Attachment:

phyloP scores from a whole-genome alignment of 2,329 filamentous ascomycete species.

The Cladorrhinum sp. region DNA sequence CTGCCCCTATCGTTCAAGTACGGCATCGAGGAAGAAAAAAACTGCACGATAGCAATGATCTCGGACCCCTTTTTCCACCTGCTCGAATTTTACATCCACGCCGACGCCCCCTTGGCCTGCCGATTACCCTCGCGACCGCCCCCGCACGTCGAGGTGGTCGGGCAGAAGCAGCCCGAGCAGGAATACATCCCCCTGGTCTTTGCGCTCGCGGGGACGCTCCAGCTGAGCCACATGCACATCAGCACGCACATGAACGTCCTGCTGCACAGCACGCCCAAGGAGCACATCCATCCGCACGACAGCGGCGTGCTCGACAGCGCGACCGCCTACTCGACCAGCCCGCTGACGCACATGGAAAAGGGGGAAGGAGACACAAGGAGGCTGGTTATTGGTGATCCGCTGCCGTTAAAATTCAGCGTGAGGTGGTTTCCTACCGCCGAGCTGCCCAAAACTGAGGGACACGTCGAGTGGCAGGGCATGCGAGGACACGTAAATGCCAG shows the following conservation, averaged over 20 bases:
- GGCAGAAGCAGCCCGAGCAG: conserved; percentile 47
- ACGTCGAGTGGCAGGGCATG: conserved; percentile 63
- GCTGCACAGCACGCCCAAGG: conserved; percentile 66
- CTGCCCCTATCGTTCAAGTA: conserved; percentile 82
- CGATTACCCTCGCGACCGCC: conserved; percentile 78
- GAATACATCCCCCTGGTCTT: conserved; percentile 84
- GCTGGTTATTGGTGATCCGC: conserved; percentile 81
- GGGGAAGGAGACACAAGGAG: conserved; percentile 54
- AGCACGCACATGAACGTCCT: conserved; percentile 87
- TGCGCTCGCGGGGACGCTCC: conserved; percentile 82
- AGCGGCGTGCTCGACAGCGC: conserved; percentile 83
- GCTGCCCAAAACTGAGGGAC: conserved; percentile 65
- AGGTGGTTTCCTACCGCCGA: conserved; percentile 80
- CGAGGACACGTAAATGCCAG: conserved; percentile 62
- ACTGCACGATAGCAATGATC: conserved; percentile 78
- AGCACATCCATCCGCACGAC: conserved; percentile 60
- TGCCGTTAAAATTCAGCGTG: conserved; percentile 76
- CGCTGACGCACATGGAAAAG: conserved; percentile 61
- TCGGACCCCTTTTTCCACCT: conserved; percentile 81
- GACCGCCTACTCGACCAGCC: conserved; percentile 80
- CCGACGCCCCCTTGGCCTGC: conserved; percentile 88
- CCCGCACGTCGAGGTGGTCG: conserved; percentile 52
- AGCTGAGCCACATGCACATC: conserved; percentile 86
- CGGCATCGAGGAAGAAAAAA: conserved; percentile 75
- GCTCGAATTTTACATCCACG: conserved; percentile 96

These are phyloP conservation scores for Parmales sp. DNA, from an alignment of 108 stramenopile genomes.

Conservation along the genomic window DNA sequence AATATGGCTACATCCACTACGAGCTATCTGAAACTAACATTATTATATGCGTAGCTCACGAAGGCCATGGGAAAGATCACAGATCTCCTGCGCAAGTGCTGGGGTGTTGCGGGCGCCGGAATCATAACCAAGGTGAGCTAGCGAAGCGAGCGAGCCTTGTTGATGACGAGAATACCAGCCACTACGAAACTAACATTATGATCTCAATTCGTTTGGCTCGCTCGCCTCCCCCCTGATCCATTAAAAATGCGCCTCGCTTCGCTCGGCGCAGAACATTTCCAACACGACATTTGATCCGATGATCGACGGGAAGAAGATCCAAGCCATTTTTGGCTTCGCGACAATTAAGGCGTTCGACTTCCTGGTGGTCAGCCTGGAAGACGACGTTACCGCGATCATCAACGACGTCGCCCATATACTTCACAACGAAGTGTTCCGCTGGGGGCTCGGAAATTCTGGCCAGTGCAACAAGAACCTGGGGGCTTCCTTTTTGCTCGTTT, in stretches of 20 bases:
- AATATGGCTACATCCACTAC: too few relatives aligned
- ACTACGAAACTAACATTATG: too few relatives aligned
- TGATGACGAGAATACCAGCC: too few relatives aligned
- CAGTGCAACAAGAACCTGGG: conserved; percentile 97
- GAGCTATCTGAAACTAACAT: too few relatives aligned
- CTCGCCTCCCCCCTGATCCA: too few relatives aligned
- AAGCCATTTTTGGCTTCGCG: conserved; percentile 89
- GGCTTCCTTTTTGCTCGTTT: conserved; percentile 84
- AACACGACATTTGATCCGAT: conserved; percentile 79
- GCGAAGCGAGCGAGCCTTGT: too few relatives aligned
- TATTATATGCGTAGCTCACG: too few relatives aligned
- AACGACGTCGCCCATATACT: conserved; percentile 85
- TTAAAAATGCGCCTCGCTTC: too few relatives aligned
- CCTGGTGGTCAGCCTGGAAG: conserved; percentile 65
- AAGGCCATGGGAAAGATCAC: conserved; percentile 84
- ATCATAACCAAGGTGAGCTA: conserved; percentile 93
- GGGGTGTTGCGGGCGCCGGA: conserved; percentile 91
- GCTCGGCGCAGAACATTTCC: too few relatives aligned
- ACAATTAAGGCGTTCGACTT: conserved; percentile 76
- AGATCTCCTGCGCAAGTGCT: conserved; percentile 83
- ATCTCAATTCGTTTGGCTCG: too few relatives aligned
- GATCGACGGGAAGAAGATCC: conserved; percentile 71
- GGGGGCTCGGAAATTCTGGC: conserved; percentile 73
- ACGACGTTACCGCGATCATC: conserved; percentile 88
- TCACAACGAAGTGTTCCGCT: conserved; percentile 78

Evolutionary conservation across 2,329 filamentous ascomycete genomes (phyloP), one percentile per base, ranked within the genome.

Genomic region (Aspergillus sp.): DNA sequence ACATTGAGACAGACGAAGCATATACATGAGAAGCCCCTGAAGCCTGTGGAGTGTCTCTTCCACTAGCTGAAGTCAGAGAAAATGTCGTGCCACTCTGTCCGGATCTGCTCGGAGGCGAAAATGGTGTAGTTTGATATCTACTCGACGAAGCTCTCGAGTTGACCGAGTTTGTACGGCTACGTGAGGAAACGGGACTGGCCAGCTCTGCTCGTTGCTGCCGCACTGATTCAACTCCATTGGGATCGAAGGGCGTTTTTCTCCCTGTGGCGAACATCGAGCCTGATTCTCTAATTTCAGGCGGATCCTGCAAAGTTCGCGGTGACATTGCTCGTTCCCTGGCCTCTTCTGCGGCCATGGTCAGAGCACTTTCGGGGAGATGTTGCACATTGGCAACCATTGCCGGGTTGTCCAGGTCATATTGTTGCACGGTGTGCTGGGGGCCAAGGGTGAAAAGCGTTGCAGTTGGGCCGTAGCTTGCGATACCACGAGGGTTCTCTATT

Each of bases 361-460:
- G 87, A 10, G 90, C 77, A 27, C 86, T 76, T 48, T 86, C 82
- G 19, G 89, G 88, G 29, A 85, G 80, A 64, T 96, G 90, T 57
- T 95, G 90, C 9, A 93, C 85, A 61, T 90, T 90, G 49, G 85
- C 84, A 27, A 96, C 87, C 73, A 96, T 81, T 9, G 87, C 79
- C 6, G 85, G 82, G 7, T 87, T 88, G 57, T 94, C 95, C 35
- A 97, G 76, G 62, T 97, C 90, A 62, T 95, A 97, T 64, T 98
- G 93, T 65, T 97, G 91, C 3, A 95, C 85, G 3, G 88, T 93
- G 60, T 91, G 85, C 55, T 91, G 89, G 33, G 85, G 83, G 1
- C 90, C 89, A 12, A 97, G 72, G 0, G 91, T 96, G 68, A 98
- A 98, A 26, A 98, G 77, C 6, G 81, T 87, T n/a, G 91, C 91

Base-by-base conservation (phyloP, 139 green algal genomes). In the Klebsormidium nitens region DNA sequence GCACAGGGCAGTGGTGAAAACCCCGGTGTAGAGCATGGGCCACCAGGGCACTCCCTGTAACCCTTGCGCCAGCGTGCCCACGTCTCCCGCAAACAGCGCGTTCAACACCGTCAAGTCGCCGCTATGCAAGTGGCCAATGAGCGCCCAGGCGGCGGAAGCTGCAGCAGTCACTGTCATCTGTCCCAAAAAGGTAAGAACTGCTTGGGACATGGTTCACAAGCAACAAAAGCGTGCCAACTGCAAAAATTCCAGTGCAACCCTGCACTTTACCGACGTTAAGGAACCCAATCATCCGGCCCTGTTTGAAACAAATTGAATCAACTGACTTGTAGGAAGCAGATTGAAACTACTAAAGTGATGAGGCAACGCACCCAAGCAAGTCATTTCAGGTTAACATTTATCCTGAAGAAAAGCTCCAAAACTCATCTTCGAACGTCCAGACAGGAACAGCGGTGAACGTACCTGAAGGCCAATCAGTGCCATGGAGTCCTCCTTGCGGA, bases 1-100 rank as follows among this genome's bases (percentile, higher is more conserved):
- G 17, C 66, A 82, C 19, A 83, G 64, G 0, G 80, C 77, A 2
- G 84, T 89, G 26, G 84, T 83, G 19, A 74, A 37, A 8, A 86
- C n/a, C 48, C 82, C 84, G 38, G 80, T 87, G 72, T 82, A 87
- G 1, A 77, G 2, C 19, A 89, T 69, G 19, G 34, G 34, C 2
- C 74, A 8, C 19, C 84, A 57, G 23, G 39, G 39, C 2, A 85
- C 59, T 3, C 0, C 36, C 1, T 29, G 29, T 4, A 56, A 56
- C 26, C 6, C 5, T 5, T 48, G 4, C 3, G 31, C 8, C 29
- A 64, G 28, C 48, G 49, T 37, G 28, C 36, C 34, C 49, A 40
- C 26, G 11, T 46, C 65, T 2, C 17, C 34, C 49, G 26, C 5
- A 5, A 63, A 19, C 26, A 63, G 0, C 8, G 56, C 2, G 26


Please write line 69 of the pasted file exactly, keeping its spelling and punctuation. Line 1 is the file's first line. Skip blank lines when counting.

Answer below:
- G 17, C 66, A 82, C 19, A 83, G 64, G 0, G 80, C 77, A 2